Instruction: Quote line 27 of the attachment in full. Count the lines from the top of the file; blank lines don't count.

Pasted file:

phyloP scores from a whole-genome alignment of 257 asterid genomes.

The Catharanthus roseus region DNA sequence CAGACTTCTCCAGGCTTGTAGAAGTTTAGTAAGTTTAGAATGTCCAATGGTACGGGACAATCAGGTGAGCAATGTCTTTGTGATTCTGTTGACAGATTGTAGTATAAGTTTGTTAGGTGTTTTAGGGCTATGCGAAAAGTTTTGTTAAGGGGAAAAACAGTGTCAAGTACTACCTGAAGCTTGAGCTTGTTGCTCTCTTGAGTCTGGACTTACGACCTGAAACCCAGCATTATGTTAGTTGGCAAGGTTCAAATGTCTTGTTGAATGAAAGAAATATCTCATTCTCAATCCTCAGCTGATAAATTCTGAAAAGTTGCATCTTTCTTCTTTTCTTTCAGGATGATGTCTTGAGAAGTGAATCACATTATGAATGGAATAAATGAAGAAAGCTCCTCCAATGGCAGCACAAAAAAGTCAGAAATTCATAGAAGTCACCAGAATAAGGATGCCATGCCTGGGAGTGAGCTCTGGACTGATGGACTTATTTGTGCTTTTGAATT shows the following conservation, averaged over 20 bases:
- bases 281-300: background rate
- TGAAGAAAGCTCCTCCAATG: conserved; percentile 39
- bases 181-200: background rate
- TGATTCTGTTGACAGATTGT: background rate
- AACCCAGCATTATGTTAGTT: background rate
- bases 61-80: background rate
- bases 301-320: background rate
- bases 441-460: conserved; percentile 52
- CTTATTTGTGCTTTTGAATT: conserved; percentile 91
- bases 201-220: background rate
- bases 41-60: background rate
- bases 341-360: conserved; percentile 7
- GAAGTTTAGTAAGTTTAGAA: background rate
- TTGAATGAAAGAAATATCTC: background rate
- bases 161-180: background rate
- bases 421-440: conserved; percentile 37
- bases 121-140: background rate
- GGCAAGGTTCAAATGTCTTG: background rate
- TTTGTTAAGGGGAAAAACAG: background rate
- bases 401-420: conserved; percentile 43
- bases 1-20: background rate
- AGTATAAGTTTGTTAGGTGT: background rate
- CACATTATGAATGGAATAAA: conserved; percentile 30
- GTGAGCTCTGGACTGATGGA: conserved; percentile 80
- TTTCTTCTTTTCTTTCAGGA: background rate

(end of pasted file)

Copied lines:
- TTTCTTCTTTTCTTTCAGGA: background rate